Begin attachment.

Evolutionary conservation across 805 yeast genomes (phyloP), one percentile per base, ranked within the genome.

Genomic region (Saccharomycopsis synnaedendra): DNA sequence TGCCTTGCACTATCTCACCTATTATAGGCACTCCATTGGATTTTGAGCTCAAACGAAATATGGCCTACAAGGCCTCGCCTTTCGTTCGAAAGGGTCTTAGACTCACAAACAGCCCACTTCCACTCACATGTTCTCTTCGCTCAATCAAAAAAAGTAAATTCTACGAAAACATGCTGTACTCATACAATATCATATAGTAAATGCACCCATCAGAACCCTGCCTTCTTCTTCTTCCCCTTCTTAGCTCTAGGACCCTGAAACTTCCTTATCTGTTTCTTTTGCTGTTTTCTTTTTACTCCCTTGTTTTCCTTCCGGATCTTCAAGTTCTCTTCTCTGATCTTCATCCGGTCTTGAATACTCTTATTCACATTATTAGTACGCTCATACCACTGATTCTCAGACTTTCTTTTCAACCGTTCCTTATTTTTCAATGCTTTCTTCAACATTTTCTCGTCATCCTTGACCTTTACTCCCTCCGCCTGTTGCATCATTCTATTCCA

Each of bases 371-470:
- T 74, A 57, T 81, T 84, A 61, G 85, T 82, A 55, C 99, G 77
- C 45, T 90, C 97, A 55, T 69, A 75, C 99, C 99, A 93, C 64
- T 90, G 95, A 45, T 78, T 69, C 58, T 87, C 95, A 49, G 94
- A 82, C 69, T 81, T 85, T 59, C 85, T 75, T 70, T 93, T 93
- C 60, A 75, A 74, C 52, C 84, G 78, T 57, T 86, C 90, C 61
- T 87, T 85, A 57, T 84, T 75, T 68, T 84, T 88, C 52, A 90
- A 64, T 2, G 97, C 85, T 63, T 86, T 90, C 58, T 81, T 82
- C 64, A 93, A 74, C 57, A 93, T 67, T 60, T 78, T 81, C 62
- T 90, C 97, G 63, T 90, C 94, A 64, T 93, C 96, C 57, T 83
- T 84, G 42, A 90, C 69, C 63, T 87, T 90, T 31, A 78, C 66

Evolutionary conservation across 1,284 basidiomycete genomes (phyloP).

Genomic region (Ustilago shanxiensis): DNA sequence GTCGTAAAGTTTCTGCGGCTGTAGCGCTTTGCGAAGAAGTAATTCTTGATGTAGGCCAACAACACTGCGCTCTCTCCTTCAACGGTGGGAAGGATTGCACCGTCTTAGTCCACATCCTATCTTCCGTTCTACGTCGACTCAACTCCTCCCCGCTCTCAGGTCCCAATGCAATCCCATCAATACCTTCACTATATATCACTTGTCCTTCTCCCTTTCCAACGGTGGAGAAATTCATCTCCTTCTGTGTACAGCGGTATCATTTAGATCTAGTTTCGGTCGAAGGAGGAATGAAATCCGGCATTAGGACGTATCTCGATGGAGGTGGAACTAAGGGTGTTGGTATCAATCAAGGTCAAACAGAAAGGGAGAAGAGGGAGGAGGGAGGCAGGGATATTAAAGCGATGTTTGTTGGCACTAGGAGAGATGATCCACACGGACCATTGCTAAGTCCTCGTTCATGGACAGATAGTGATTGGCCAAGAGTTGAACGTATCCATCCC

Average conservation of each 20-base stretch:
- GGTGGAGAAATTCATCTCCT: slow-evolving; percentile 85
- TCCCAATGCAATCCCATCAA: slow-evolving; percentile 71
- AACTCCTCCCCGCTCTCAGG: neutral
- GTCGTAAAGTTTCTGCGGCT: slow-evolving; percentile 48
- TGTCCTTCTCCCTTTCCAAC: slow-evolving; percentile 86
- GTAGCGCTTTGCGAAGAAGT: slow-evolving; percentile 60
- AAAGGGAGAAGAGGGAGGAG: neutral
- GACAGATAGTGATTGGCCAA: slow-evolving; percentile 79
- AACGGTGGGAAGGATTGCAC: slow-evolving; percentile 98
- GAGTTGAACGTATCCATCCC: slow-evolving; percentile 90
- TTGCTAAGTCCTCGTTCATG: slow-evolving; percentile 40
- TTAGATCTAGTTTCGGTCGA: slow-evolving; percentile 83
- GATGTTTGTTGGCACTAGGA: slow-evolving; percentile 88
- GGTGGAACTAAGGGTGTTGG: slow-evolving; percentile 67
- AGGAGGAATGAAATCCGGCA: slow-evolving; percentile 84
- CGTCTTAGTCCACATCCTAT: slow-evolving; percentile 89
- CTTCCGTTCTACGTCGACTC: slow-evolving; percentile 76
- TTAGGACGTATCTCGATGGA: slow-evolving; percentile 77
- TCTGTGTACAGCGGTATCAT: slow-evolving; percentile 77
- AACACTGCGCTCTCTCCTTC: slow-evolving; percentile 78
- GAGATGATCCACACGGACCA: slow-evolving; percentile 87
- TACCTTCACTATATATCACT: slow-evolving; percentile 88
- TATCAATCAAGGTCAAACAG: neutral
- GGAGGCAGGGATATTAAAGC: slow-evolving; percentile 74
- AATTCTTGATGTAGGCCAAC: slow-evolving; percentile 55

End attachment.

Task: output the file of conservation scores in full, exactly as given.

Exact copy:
Evolutionary conservation across 805 yeast genomes (phyloP), one percentile per base, ranked within the genome.

Genomic region (Saccharomycopsis synnaedendra): DNA sequence TGCCTTGCACTATCTCACCTATTATAGGCACTCCATTGGATTTTGAGCTCAAACGAAATATGGCCTACAAGGCCTCGCCTTTCGTTCGAAAGGGTCTTAGACTCACAAACAGCCCACTTCCACTCACATGTTCTCTTCGCTCAATCAAAAAAAGTAAATTCTACGAAAACATGCTGTACTCATACAATATCATATAGTAAATGCACCCATCAGAACCCTGCCTTCTTCTTCTTCCCCTTCTTAGCTCTAGGACCCTGAAACTTCCTTATCTGTTTCTTTTGCTGTTTTCTTTTTACTCCCTTGTTTTCCTTCCGGATCTTCAAGTTCTCTTCTCTGATCTTCATCCGGTCTTGAATACTCTTATTCACATTATTAGTACGCTCATACCACTGATTCTCAGACTTTCTTTTCAACCGTTCCTTATTTTTCAATGCTTTCTTCAACATTTTCTCGTCATCCTTGACCTTTACTCCCTCCGCCTGTTGCATCATTCTATTCCA

Each of bases 371-470:
- T 74, A 57, T 81, T 84, A 61, G 85, T 82, A 55, C 99, G 77
- C 45, T 90, C 97, A 55, T 69, A 75, C 99, C 99, A 93, C 64
- T 90, G 95, A 45, T 78, T 69, C 58, T 87, C 95, A 49, G 94
- A 82, C 69, T 81, T 85, T 59, C 85, T 75, T 70, T 93, T 93
- C 60, A 75, A 74, C 52, C 84, G 78, T 57, T 86, C 90, C 61
- T 87, T 85, A 57, T 84, T 75, T 68, T 84, T 88, C 52, A 90
- A 64, T 2, G 97, C 85, T 63, T 86, T 90, C 58, T 81, T 82
- C 64, A 93, A 74, C 57, A 93, T 67, T 60, T 78, T 81, C 62
- T 90, C 97, G 63, T 90, C 94, A 64, T 93, C 96, C 57, T 83
- T 84, G 42, A 90, C 69, C 63, T 87, T 90, T 31, A 78, C 66

Evolutionary conservation across 1,284 basidiomycete genomes (phyloP).

Genomic region (Ustilago shanxiensis): DNA sequence GTCGTAAAGTTTCTGCGGCTGTAGCGCTTTGCGAAGAAGTAATTCTTGATGTAGGCCAACAACACTGCGCTCTCTCCTTCAACGGTGGGAAGGATTGCACCGTCTTAGTCCACATCCTATCTTCCGTTCTACGTCGACTCAACTCCTCCCCGCTCTCAGGTCCCAATGCAATCCCATCAATACCTTCACTATATATCACTTGTCCTTCTCCCTTTCCAACGGTGGAGAAATTCATCTCCTTCTGTGTACAGCGGTATCATTTAGATCTAGTTTCGGTCGAAGGAGGAATGAAATCCGGCATTAGGACGTATCTCGATGGAGGTGGAACTAAGGGTGTTGGTATCAATCAAGGTCAAACAGAAAGGGAGAAGAGGGAGGAGGGAGGCAGGGATATTAAAGCGATGTTTGTTGGCACTAGGAGAGATGATCCACACGGACCATTGCTAAGTCCTCGTTCATGGACAGATAGTGATTGGCCAAGAGTTGAACGTATCCATCCC

Average conservation of each 20-base stretch:
- GGTGGAGAAATTCATCTCCT: slow-evolving; percentile 85
- TCCCAATGCAATCCCATCAA: slow-evolving; percentile 71
- AACTCCTCCCCGCTCTCAGG: neutral
- GTCGTAAAGTTTCTGCGGCT: slow-evolving; percentile 48
- TGTCCTTCTCCCTTTCCAAC: slow-evolving; percentile 86
- GTAGCGCTTTGCGAAGAAGT: slow-evolving; percentile 60
- AAAGGGAGAAGAGGGAGGAG: neutral
- GACAGATAGTGATTGGCCAA: slow-evolving; percentile 79
- AACGGTGGGAAGGATTGCAC: slow-evolving; percentile 98
- GAGTTGAACGTATCCATCCC: slow-evolving; percentile 90
- TTGCTAAGTCCTCGTTCATG: slow-evolving; percentile 40
- TTAGATCTAGTTTCGGTCGA: slow-evolving; percentile 83
- GATGTTTGTTGGCACTAGGA: slow-evolving; percentile 88
- GGTGGAACTAAGGGTGTTGG: slow-evolving; percentile 67
- AGGAGGAATGAAATCCGGCA: slow-evolving; percentile 84
- CGTCTTAGTCCACATCCTAT: slow-evolving; percentile 89
- CTTCCGTTCTACGTCGACTC: slow-evolving; percentile 76
- TTAGGACGTATCTCGATGGA: slow-evolving; percentile 77
- TCTGTGTACAGCGGTATCAT: slow-evolving; percentile 77
- AACACTGCGCTCTCTCCTTC: slow-evolving; percentile 78
- GAGATGATCCACACGGACCA: slow-evolving; percentile 87
- TACCTTCACTATATATCACT: slow-evolving; percentile 88
- TATCAATCAAGGTCAAACAG: neutral
- GGAGGCAGGGATATTAAAGC: slow-evolving; percentile 74
- AATTCTTGATGTAGGCCAAC: slow-evolving; percentile 55